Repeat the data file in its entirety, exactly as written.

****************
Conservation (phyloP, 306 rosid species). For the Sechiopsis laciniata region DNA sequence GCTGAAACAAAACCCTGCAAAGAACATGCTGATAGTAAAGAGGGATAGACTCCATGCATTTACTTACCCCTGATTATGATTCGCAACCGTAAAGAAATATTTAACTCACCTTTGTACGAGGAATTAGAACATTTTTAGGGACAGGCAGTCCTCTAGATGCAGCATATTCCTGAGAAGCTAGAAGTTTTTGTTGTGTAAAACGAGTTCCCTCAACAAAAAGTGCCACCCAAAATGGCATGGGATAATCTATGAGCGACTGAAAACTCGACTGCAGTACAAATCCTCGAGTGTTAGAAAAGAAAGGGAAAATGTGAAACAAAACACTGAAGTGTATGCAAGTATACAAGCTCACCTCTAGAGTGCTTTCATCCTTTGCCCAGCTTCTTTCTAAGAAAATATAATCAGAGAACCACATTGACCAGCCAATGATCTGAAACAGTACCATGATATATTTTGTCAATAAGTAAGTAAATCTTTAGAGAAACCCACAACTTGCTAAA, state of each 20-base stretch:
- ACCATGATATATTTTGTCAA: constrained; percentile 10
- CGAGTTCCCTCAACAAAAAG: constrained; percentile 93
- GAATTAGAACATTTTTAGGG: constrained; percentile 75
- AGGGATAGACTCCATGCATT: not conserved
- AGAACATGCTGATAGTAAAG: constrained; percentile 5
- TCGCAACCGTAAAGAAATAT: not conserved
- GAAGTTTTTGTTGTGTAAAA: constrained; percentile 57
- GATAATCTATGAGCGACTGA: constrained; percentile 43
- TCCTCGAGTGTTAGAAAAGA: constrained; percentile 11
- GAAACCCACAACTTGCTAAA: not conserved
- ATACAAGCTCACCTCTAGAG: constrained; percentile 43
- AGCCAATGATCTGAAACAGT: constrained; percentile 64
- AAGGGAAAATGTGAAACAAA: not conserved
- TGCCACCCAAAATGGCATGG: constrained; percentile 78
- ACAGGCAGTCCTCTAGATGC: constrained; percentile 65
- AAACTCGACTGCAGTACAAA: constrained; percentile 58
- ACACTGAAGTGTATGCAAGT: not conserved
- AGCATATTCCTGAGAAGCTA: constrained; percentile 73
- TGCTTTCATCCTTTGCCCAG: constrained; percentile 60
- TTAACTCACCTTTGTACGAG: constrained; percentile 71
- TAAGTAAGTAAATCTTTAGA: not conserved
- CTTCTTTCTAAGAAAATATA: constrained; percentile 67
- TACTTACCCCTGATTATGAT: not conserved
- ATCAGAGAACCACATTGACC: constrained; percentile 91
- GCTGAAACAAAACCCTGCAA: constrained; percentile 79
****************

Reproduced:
Conservation (phyloP, 306 rosid species). For the Sechiopsis laciniata region DNA sequence GCTGAAACAAAACCCTGCAAAGAACATGCTGATAGTAAAGAGGGATAGACTCCATGCATTTACTTACCCCTGATTATGATTCGCAACCGTAAAGAAATATTTAACTCACCTTTGTACGAGGAATTAGAACATTTTTAGGGACAGGCAGTCCTCTAGATGCAGCATATTCCTGAGAAGCTAGAAGTTTTTGTTGTGTAAAACGAGTTCCCTCAACAAAAAGTGCCACCCAAAATGGCATGGGATAATCTATGAGCGACTGAAAACTCGACTGCAGTACAAATCCTCGAGTGTTAGAAAAGAAAGGGAAAATGTGAAACAAAACACTGAAGTGTATGCAAGTATACAAGCTCACCTCTAGAGTGCTTTCATCCTTTGCCCAGCTTCTTTCTAAGAAAATATAATCAGAGAACCACATTGACCAGCCAATGATCTGAAACAGTACCATGATATATTTTGTCAATAAGTAAGTAAATCTTTAGAGAAACCCACAACTTGCTAAA, state of each 20-base stretch:
- ACCATGATATATTTTGTCAA: constrained; percentile 10
- CGAGTTCCCTCAACAAAAAG: constrained; percentile 93
- GAATTAGAACATTTTTAGGG: constrained; percentile 75
- AGGGATAGACTCCATGCATT: not conserved
- AGAACATGCTGATAGTAAAG: constrained; percentile 5
- TCGCAACCGTAAAGAAATAT: not conserved
- GAAGTTTTTGTTGTGTAAAA: constrained; percentile 57
- GATAATCTATGAGCGACTGA: constrained; percentile 43
- TCCTCGAGTGTTAGAAAAGA: constrained; percentile 11
- GAAACCCACAACTTGCTAAA: not conserved
- ATACAAGCTCACCTCTAGAG: constrained; percentile 43
- AGCCAATGATCTGAAACAGT: constrained; percentile 64
- AAGGGAAAATGTGAAACAAA: not conserved
- TGCCACCCAAAATGGCATGG: constrained; percentile 78
- ACAGGCAGTCCTCTAGATGC: constrained; percentile 65
- AAACTCGACTGCAGTACAAA: constrained; percentile 58
- ACACTGAAGTGTATGCAAGT: not conserved
- AGCATATTCCTGAGAAGCTA: constrained; percentile 73
- TGCTTTCATCCTTTGCCCAG: constrained; percentile 60
- TTAACTCACCTTTGTACGAG: constrained; percentile 71
- TAAGTAAGTAAATCTTTAGA: not conserved
- CTTCTTTCTAAGAAAATATA: constrained; percentile 67
- TACTTACCCCTGATTATGAT: not conserved
- ATCAGAGAACCACATTGACC: constrained; percentile 91
- GCTGAAACAAAACCCTGCAA: constrained; percentile 79